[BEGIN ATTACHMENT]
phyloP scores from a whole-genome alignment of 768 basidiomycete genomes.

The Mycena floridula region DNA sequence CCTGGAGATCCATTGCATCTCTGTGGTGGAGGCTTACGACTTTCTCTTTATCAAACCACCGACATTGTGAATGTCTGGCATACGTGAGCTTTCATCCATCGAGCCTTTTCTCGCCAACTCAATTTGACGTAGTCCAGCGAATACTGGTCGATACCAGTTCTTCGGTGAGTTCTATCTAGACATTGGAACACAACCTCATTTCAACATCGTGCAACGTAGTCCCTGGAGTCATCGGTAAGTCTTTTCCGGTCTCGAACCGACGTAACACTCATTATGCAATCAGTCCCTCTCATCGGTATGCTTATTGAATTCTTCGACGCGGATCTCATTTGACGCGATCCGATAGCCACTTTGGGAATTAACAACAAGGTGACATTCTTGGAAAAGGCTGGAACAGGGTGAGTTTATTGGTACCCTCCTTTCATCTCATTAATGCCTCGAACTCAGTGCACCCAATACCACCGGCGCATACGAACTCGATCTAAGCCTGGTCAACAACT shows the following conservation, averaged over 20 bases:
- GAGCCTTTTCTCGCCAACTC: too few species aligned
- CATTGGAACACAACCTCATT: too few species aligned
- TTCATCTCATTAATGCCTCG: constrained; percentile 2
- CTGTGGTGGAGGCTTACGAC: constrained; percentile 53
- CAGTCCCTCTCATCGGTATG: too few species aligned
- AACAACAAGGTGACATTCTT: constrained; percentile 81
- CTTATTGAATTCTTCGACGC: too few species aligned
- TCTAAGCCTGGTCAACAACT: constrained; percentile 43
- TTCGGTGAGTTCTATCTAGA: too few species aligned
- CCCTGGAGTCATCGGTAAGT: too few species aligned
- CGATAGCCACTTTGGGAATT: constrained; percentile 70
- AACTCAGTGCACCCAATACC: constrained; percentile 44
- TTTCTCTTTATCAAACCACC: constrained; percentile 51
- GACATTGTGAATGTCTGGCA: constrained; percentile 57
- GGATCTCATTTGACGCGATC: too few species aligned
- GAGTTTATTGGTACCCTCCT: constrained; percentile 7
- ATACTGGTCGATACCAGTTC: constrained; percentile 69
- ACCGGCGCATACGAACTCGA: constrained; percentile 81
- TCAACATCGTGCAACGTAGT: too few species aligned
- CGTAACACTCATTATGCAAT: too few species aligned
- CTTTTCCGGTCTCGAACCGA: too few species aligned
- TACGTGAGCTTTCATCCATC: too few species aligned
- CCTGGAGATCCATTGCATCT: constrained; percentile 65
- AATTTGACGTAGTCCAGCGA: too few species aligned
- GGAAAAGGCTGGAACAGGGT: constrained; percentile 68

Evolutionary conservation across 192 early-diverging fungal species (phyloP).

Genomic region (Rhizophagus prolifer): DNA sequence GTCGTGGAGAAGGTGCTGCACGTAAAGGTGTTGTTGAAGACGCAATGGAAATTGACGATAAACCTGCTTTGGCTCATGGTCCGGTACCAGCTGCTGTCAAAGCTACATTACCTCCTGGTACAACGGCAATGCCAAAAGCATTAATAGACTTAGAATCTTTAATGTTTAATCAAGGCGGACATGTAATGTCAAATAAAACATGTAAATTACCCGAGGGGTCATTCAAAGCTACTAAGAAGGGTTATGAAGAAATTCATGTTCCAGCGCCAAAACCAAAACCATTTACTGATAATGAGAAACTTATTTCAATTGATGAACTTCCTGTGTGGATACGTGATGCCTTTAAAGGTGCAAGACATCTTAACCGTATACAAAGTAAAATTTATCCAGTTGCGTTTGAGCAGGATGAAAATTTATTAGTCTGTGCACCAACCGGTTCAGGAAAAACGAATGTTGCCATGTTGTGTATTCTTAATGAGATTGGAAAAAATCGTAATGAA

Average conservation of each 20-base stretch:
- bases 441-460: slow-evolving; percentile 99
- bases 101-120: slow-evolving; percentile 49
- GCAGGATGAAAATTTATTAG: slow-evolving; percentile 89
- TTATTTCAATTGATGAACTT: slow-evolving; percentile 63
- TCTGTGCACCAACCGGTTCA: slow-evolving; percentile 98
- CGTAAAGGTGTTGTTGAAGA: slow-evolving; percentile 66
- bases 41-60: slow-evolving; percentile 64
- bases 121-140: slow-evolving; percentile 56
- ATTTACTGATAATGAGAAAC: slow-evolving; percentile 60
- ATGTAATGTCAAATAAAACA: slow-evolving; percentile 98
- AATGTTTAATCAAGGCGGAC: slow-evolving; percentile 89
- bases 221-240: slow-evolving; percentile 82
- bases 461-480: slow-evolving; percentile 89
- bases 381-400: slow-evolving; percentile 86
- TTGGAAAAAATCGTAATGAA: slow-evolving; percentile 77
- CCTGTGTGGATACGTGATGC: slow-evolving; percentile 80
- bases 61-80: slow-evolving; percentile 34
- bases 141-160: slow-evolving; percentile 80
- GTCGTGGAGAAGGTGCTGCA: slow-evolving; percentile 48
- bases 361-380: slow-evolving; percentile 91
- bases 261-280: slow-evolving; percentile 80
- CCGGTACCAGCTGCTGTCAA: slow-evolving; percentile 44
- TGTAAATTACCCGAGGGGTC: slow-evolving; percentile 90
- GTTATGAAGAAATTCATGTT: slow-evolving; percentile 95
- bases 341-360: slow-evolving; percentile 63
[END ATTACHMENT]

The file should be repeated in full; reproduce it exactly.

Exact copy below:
phyloP scores from a whole-genome alignment of 768 basidiomycete genomes.

The Mycena floridula region DNA sequence CCTGGAGATCCATTGCATCTCTGTGGTGGAGGCTTACGACTTTCTCTTTATCAAACCACCGACATTGTGAATGTCTGGCATACGTGAGCTTTCATCCATCGAGCCTTTTCTCGCCAACTCAATTTGACGTAGTCCAGCGAATACTGGTCGATACCAGTTCTTCGGTGAGTTCTATCTAGACATTGGAACACAACCTCATTTCAACATCGTGCAACGTAGTCCCTGGAGTCATCGGTAAGTCTTTTCCGGTCTCGAACCGACGTAACACTCATTATGCAATCAGTCCCTCTCATCGGTATGCTTATTGAATTCTTCGACGCGGATCTCATTTGACGCGATCCGATAGCCACTTTGGGAATTAACAACAAGGTGACATTCTTGGAAAAGGCTGGAACAGGGTGAGTTTATTGGTACCCTCCTTTCATCTCATTAATGCCTCGAACTCAGTGCACCCAATACCACCGGCGCATACGAACTCGATCTAAGCCTGGTCAACAACT shows the following conservation, averaged over 20 bases:
- GAGCCTTTTCTCGCCAACTC: too few species aligned
- CATTGGAACACAACCTCATT: too few species aligned
- TTCATCTCATTAATGCCTCG: constrained; percentile 2
- CTGTGGTGGAGGCTTACGAC: constrained; percentile 53
- CAGTCCCTCTCATCGGTATG: too few species aligned
- AACAACAAGGTGACATTCTT: constrained; percentile 81
- CTTATTGAATTCTTCGACGC: too few species aligned
- TCTAAGCCTGGTCAACAACT: constrained; percentile 43
- TTCGGTGAGTTCTATCTAGA: too few species aligned
- CCCTGGAGTCATCGGTAAGT: too few species aligned
- CGATAGCCACTTTGGGAATT: constrained; percentile 70
- AACTCAGTGCACCCAATACC: constrained; percentile 44
- TTTCTCTTTATCAAACCACC: constrained; percentile 51
- GACATTGTGAATGTCTGGCA: constrained; percentile 57
- GGATCTCATTTGACGCGATC: too few species aligned
- GAGTTTATTGGTACCCTCCT: constrained; percentile 7
- ATACTGGTCGATACCAGTTC: constrained; percentile 69
- ACCGGCGCATACGAACTCGA: constrained; percentile 81
- TCAACATCGTGCAACGTAGT: too few species aligned
- CGTAACACTCATTATGCAAT: too few species aligned
- CTTTTCCGGTCTCGAACCGA: too few species aligned
- TACGTGAGCTTTCATCCATC: too few species aligned
- CCTGGAGATCCATTGCATCT: constrained; percentile 65
- AATTTGACGTAGTCCAGCGA: too few species aligned
- GGAAAAGGCTGGAACAGGGT: constrained; percentile 68

Evolutionary conservation across 192 early-diverging fungal species (phyloP).

Genomic region (Rhizophagus prolifer): DNA sequence GTCGTGGAGAAGGTGCTGCACGTAAAGGTGTTGTTGAAGACGCAATGGAAATTGACGATAAACCTGCTTTGGCTCATGGTCCGGTACCAGCTGCTGTCAAAGCTACATTACCTCCTGGTACAACGGCAATGCCAAAAGCATTAATAGACTTAGAATCTTTAATGTTTAATCAAGGCGGACATGTAATGTCAAATAAAACATGTAAATTACCCGAGGGGTCATTCAAAGCTACTAAGAAGGGTTATGAAGAAATTCATGTTCCAGCGCCAAAACCAAAACCATTTACTGATAATGAGAAACTTATTTCAATTGATGAACTTCCTGTGTGGATACGTGATGCCTTTAAAGGTGCAAGACATCTTAACCGTATACAAAGTAAAATTTATCCAGTTGCGTTTGAGCAGGATGAAAATTTATTAGTCTGTGCACCAACCGGTTCAGGAAAAACGAATGTTGCCATGTTGTGTATTCTTAATGAGATTGGAAAAAATCGTAATGAA

Average conservation of each 20-base stretch:
- bases 441-460: slow-evolving; percentile 99
- bases 101-120: slow-evolving; percentile 49
- GCAGGATGAAAATTTATTAG: slow-evolving; percentile 89
- TTATTTCAATTGATGAACTT: slow-evolving; percentile 63
- TCTGTGCACCAACCGGTTCA: slow-evolving; percentile 98
- CGTAAAGGTGTTGTTGAAGA: slow-evolving; percentile 66
- bases 41-60: slow-evolving; percentile 64
- bases 121-140: slow-evolving; percentile 56
- ATTTACTGATAATGAGAAAC: slow-evolving; percentile 60
- ATGTAATGTCAAATAAAACA: slow-evolving; percentile 98
- AATGTTTAATCAAGGCGGAC: slow-evolving; percentile 89
- bases 221-240: slow-evolving; percentile 82
- bases 461-480: slow-evolving; percentile 89
- bases 381-400: slow-evolving; percentile 86
- TTGGAAAAAATCGTAATGAA: slow-evolving; percentile 77
- CCTGTGTGGATACGTGATGC: slow-evolving; percentile 80
- bases 61-80: slow-evolving; percentile 34
- bases 141-160: slow-evolving; percentile 80
- GTCGTGGAGAAGGTGCTGCA: slow-evolving; percentile 48
- bases 361-380: slow-evolving; percentile 91
- bases 261-280: slow-evolving; percentile 80
- CCGGTACCAGCTGCTGTCAA: slow-evolving; percentile 44
- TGTAAATTACCCGAGGGGTC: slow-evolving; percentile 90
- GTTATGAAGAAATTCATGTT: slow-evolving; percentile 95
- bases 341-360: slow-evolving; percentile 63